header photo

Ann Kathleen Otto


Lady Overland

Here's a quiz: Who was the first American woman to fly solo? Addison Hartle was so taken with the spirited Blanche Stuart Scott when he met her at an air exhibition that he enticed his sister, Anna to Indianapolis to meet her. 

Blanche was born in Rochester, New York, probably in 1885. Her stated year of birth depended on the situation. When her father gave her a six-cylinder Cadillac, the teenager went to New York City and became, most likely, the first female in automobile sales.

 Lady Overland

On May 16, 1910, thousands lined up to watch the freckle-faced red-head leave New York City in a white and silver Lady Overland automobile. The cross country trip was sponsored by Willys-Overland of Cleveland. Each side of the auto read, 'The car, the girl, and the wide, wide, world— New York to San Francisco'. Few roadmaps and only 218 miles of paved rural roads existed in the country.

Tomboy of the Air

Forty-two days later, the Lady Overland arrived in San Francisco and Blanche was an immediate celebrity. A Glenn Curtiss company representative soon recruited her to take up flying after he convinced her it was a lot like driving an automobile.  He and the other team members knew it would pull in crowds, but they needed to convince a skeptical Curtiss. They did, and Blanche became the first Curtiss-trained woman.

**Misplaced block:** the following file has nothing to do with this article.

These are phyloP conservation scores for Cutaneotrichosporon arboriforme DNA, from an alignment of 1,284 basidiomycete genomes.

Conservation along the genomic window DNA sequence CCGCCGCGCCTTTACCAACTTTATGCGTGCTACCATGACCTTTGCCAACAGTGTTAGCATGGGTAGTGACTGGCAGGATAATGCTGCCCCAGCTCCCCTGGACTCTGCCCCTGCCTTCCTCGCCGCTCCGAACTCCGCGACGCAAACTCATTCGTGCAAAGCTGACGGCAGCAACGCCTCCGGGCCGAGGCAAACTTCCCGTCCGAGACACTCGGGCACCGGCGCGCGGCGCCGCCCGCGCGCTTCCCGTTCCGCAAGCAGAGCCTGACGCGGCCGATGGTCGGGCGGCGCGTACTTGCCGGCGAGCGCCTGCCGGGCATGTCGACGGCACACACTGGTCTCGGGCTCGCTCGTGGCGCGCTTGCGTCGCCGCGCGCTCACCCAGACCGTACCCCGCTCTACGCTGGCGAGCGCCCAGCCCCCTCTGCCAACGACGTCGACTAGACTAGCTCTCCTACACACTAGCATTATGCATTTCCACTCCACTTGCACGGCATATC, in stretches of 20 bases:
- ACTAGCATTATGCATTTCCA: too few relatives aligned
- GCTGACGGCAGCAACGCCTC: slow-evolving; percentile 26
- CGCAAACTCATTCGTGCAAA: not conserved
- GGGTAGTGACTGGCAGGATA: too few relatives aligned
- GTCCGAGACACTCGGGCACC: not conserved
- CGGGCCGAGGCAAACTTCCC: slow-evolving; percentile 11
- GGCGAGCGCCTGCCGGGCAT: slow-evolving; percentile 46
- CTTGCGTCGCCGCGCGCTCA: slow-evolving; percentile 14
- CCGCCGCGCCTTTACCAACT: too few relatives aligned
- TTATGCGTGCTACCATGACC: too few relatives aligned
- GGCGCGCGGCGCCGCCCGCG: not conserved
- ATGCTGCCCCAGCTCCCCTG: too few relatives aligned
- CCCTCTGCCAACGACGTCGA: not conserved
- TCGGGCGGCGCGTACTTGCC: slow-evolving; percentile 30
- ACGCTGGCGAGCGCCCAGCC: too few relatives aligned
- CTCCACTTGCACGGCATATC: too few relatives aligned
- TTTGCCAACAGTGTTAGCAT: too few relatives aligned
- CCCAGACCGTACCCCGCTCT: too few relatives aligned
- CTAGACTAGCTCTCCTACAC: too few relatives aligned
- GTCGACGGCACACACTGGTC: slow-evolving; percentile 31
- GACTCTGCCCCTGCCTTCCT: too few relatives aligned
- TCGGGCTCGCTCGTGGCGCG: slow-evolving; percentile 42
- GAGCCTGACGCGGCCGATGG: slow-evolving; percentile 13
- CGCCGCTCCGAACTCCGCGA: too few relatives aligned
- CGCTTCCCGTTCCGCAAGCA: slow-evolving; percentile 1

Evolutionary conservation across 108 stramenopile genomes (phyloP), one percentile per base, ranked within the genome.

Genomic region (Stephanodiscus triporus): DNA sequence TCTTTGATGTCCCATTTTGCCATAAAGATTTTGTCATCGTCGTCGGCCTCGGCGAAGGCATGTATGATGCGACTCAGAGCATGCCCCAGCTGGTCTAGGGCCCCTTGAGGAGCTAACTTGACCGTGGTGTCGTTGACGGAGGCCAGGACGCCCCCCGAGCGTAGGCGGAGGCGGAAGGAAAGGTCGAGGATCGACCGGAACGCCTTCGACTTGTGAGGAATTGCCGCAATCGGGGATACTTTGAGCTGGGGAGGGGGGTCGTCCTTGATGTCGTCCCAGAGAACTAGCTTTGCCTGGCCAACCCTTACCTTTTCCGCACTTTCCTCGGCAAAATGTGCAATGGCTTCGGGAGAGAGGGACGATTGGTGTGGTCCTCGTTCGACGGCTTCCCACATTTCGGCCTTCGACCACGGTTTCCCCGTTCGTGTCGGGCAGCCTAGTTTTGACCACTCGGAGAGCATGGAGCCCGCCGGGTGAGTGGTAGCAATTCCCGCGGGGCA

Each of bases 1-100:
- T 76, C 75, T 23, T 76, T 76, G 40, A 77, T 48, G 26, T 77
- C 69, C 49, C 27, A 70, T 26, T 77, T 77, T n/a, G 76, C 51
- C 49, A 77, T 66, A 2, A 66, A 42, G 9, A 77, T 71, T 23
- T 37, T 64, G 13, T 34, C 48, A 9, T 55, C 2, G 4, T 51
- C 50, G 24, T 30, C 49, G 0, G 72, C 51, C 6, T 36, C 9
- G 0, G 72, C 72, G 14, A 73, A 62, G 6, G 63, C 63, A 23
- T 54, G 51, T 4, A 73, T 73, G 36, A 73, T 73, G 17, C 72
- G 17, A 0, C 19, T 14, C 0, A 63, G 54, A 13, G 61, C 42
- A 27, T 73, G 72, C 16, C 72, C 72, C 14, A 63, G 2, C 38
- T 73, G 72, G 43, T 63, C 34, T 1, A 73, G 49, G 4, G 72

"Absolute Idiots"

She evidently forgot that on her famous cross country trip the Overland became trapped in a crowd of about ten thousand people watching two aeroplanes over a field in Dayton, Ohio. Upset over the delay, Blanche said, "Anyone poking around in the clouds in a glorified kite has to be a nut...a complete and absolute idiot."

She wasn't the first certified American woman pilot. That honor would fall to Harriet Quimby because Blanche refused to take the new pilot's license exam, stating "I've proven myself already!" She failed at one thing—marriage.



After her air exhibition years, Blanche became a test pilot for Glenn Martin and then gave up flying at the start of World War I. She worked as a script writer, film producer, radio broadcaster, and aviation historian for museums. Before her death in 1970, she was the first woman to fly in a jet in 1948 as a passenger of Chuck Yeager.  


Next Time: Author Deanna Adams speaks to writing fiction and non-fiction

Go Back